The Conjurors Collection: First Three Books in My YA Fantasy Series Available for $0.99

The-Conjurors-Series-3D-Omnibus-300x200If you’re a lover of teen/young adult fantasy, check out the first three books in The Conjurors Series for $0.99 today through September 20. The Conjurors Collection, Books 1-3, is available on Amazon if you’re interested in checking it out.

I welcome all feedback and reviews, so if you decide to read it let me know what you think!

Click here to check out an excerpt from the first novel, The Society of Imaginary Friends. Below is the blurb for the series:

Belief is a powerful magic.

Valerie Diaz has a power that she can’t contain, and it’s killing her. Bounced between foster homes and the streets, she only has time to concentrate on staying alive. But a visit from the imaginary friend of her childhood opens a world of possibilities, including a new life half a universe away on a planet that is bursting with magic.

The first three books of The Conjurors Series follow Valerie on a journey that straddles two worlds. In order to survive, she must travel many light years away to a realm where anything is possible. But choosing to embrace her potential will set Valerie on a treacherous course – one filled with true love, adventure and perilous danger.

This collection includes the first three novels in this young adult fantasy series: The Society of Imaginary Friends, Knights of Light, and Guardians of the Boundary. Purchased individually, the ebooks would cost $10.

Edge-of-Pathos-300x200You can also check out the fourth and final book in The Conjurors Series, Edge of Pathos, for $4.99 on Amazon. It is not included in the collection.


Attempting to Channel the Bard

NEW121I was 13 when I discovered William Shakespeare’s A Midsummer Night’s Dream, and it changed my life. I had always loved writing, but when I encountered his words and saw how poetry and fantasy could merge together, I knew I found something special. It’s been almost two decades since then, but Shakespeare remains the biggest inspiration in my life. The best thing about Shakespeare is that you never run out of angles to analyze, from word choice to character development to plot.

When I developed the Globe, which is the world in my YA fantasy series The Conjurors, I named most of the major countries after locations from my favorite Shakespeare plays. The atmosphere of the play that the location came from inspired how I felt about the people who lived there.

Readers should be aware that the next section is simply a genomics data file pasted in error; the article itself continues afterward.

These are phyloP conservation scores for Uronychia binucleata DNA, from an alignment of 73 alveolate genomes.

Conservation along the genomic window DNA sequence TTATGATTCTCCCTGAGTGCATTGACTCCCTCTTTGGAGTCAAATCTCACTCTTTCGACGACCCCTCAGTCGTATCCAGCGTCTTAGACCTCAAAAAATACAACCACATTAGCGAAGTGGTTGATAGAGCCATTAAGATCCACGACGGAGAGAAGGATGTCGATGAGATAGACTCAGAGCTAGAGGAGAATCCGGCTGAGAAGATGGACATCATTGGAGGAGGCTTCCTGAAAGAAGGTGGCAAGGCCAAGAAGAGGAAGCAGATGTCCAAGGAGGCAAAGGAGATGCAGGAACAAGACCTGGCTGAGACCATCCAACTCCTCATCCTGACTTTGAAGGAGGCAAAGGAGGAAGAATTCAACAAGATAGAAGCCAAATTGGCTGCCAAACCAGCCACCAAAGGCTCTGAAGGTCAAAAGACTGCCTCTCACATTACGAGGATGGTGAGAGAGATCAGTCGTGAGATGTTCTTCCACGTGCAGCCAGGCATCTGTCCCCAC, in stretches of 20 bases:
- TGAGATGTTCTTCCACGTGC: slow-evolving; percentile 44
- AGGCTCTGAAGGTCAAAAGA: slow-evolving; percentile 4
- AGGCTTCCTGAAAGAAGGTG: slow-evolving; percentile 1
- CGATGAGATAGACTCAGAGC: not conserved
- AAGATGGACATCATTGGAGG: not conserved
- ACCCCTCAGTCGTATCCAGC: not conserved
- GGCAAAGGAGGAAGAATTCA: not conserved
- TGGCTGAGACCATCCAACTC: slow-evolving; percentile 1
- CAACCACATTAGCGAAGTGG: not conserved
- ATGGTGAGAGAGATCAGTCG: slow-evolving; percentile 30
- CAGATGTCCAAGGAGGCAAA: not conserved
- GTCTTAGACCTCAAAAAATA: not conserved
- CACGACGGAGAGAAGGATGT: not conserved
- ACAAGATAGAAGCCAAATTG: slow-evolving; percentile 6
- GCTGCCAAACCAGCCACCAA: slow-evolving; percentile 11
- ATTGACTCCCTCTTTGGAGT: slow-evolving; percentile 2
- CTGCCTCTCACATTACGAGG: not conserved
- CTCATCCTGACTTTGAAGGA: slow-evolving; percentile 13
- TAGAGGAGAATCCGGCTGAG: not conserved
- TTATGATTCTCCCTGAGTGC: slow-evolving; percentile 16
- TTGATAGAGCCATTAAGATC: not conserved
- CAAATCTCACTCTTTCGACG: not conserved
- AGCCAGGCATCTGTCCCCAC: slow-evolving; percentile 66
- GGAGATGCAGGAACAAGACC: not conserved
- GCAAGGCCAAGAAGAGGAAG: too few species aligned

Arden is the capital of the Globe, named after the forest in As You Like It. It is the home of my main character, Valerie, when she travels to the Globe from Earth. In As You Like It, Arden is a forest, a place of possibility, where the rules that apply to the civilized world can be bent. It is a place of art and philosophy and love, which is why I made it the beating heart of the Globe.

The mountains of Dunsinane are where the villain of the story, Reaper, lurks. Dunsinane is where much of the action in Macbeth occurs, and that play has such a heavy darkness to it that I felt it reflected the depth of evil that Reaper is capable of. To me, just hearing the name “Dunsinane” sends chills down my back, and I think of ruthless ambition and decaying morality.

Other countries inShakespeareclude Messina, from Much Ado About Nothing, a land where the people have forbidden the use of magic, and Elsinore, from Hamlet, where royalty and betrayal are the obsessions of the people.

Using these plays as inspiration gives me a sense of place when the characters in my stories travel from land to land. The countries are strongly differentiated in my mind, which makes it easier to create cultures that are unique, but somehow fit together enough that it is realistic that they could all inhabit the same world.

What makes a fantasy world feel real to you?